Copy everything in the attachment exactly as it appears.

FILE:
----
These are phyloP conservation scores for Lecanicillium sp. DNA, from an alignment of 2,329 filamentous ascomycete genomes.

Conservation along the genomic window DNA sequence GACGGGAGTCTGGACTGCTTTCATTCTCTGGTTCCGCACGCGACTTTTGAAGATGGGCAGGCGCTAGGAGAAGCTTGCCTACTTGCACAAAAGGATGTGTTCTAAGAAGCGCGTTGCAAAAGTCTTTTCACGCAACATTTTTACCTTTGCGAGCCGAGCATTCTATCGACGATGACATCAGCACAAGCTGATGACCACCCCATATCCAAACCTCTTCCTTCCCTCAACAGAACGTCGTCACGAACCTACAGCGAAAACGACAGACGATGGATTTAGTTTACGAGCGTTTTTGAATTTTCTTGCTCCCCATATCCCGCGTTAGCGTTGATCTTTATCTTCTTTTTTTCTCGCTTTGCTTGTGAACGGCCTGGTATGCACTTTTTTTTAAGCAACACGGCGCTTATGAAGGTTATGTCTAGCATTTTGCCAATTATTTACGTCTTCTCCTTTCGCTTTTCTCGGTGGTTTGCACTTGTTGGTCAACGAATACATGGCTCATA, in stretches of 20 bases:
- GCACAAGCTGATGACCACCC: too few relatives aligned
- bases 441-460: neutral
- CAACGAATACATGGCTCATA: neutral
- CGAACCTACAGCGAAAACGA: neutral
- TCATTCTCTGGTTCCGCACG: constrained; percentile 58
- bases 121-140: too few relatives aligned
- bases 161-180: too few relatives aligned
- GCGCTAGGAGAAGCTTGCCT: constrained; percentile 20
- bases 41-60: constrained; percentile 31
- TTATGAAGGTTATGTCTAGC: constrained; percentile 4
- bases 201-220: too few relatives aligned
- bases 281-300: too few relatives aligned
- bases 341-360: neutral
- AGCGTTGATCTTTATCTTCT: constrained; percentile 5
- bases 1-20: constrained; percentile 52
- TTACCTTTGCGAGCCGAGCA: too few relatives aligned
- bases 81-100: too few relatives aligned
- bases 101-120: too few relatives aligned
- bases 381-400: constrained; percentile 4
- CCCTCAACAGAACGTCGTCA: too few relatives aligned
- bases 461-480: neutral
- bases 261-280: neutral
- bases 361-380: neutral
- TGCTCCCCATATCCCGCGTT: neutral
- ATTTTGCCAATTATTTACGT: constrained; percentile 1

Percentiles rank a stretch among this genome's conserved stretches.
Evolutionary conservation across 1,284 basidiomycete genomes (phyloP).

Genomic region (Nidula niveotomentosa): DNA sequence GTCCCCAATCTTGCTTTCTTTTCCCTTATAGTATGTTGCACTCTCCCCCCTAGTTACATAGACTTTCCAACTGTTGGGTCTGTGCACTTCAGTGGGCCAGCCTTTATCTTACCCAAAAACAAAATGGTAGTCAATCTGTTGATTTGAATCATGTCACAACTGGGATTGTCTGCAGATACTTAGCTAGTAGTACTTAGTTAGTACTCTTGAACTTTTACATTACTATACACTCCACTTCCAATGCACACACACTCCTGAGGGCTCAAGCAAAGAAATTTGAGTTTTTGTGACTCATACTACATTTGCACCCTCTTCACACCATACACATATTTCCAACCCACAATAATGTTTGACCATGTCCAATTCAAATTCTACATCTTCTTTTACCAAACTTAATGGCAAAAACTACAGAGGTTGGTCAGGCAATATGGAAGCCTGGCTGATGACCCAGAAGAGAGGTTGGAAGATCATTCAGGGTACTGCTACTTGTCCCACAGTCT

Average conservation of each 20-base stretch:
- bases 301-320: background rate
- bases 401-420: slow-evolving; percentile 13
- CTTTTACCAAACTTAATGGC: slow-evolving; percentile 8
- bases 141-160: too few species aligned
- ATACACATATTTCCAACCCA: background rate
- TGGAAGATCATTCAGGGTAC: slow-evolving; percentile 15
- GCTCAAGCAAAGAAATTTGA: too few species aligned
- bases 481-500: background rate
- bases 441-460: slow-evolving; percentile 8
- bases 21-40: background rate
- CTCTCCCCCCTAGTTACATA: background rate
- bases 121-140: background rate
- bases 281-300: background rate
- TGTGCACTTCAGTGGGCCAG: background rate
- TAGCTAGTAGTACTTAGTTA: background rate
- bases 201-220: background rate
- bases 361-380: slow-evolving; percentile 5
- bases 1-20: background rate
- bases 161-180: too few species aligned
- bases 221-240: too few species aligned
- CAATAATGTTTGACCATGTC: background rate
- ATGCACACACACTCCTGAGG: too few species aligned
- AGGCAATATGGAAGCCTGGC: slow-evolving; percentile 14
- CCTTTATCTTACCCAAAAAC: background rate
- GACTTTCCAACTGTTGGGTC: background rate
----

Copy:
These are phyloP conservation scores for Lecanicillium sp. DNA, from an alignment of 2,329 filamentous ascomycete genomes.

Conservation along the genomic window DNA sequence GACGGGAGTCTGGACTGCTTTCATTCTCTGGTTCCGCACGCGACTTTTGAAGATGGGCAGGCGCTAGGAGAAGCTTGCCTACTTGCACAAAAGGATGTGTTCTAAGAAGCGCGTTGCAAAAGTCTTTTCACGCAACATTTTTACCTTTGCGAGCCGAGCATTCTATCGACGATGACATCAGCACAAGCTGATGACCACCCCATATCCAAACCTCTTCCTTCCCTCAACAGAACGTCGTCACGAACCTACAGCGAAAACGACAGACGATGGATTTAGTTTACGAGCGTTTTTGAATTTTCTTGCTCCCCATATCCCGCGTTAGCGTTGATCTTTATCTTCTTTTTTTCTCGCTTTGCTTGTGAACGGCCTGGTATGCACTTTTTTTTAAGCAACACGGCGCTTATGAAGGTTATGTCTAGCATTTTGCCAATTATTTACGTCTTCTCCTTTCGCTTTTCTCGGTGGTTTGCACTTGTTGGTCAACGAATACATGGCTCATA, in stretches of 20 bases:
- GCACAAGCTGATGACCACCC: too few relatives aligned
- bases 441-460: neutral
- CAACGAATACATGGCTCATA: neutral
- CGAACCTACAGCGAAAACGA: neutral
- TCATTCTCTGGTTCCGCACG: constrained; percentile 58
- bases 121-140: too few relatives aligned
- bases 161-180: too few relatives aligned
- GCGCTAGGAGAAGCTTGCCT: constrained; percentile 20
- bases 41-60: constrained; percentile 31
- TTATGAAGGTTATGTCTAGC: constrained; percentile 4
- bases 201-220: too few relatives aligned
- bases 281-300: too few relatives aligned
- bases 341-360: neutral
- AGCGTTGATCTTTATCTTCT: constrained; percentile 5
- bases 1-20: constrained; percentile 52
- TTACCTTTGCGAGCCGAGCA: too few relatives aligned
- bases 81-100: too few relatives aligned
- bases 101-120: too few relatives aligned
- bases 381-400: constrained; percentile 4
- CCCTCAACAGAACGTCGTCA: too few relatives aligned
- bases 461-480: neutral
- bases 261-280: neutral
- bases 361-380: neutral
- TGCTCCCCATATCCCGCGTT: neutral
- ATTTTGCCAATTATTTACGT: constrained; percentile 1

Percentiles rank a stretch among this genome's conserved stretches.
Evolutionary conservation across 1,284 basidiomycete genomes (phyloP).

Genomic region (Nidula niveotomentosa): DNA sequence GTCCCCAATCTTGCTTTCTTTTCCCTTATAGTATGTTGCACTCTCCCCCCTAGTTACATAGACTTTCCAACTGTTGGGTCTGTGCACTTCAGTGGGCCAGCCTTTATCTTACCCAAAAACAAAATGGTAGTCAATCTGTTGATTTGAATCATGTCACAACTGGGATTGTCTGCAGATACTTAGCTAGTAGTACTTAGTTAGTACTCTTGAACTTTTACATTACTATACACTCCACTTCCAATGCACACACACTCCTGAGGGCTCAAGCAAAGAAATTTGAGTTTTTGTGACTCATACTACATTTGCACCCTCTTCACACCATACACATATTTCCAACCCACAATAATGTTTGACCATGTCCAATTCAAATTCTACATCTTCTTTTACCAAACTTAATGGCAAAAACTACAGAGGTTGGTCAGGCAATATGGAAGCCTGGCTGATGACCCAGAAGAGAGGTTGGAAGATCATTCAGGGTACTGCTACTTGTCCCACAGTCT

Average conservation of each 20-base stretch:
- bases 301-320: background rate
- bases 401-420: slow-evolving; percentile 13
- CTTTTACCAAACTTAATGGC: slow-evolving; percentile 8
- bases 141-160: too few species aligned
- ATACACATATTTCCAACCCA: background rate
- TGGAAGATCATTCAGGGTAC: slow-evolving; percentile 15
- GCTCAAGCAAAGAAATTTGA: too few species aligned
- bases 481-500: background rate
- bases 441-460: slow-evolving; percentile 8
- bases 21-40: background rate
- CTCTCCCCCCTAGTTACATA: background rate
- bases 121-140: background rate
- bases 281-300: background rate
- TGTGCACTTCAGTGGGCCAG: background rate
- TAGCTAGTAGTACTTAGTTA: background rate
- bases 201-220: background rate
- bases 361-380: slow-evolving; percentile 5
- bases 1-20: background rate
- bases 161-180: too few species aligned
- bases 221-240: too few species aligned
- CAATAATGTTTGACCATGTC: background rate
- ATGCACACACACTCCTGAGG: too few species aligned
- AGGCAATATGGAAGCCTGGC: slow-evolving; percentile 14
- CCTTTATCTTACCCAAAAAC: background rate
- GACTTTCCAACTGTTGGGTC: background rate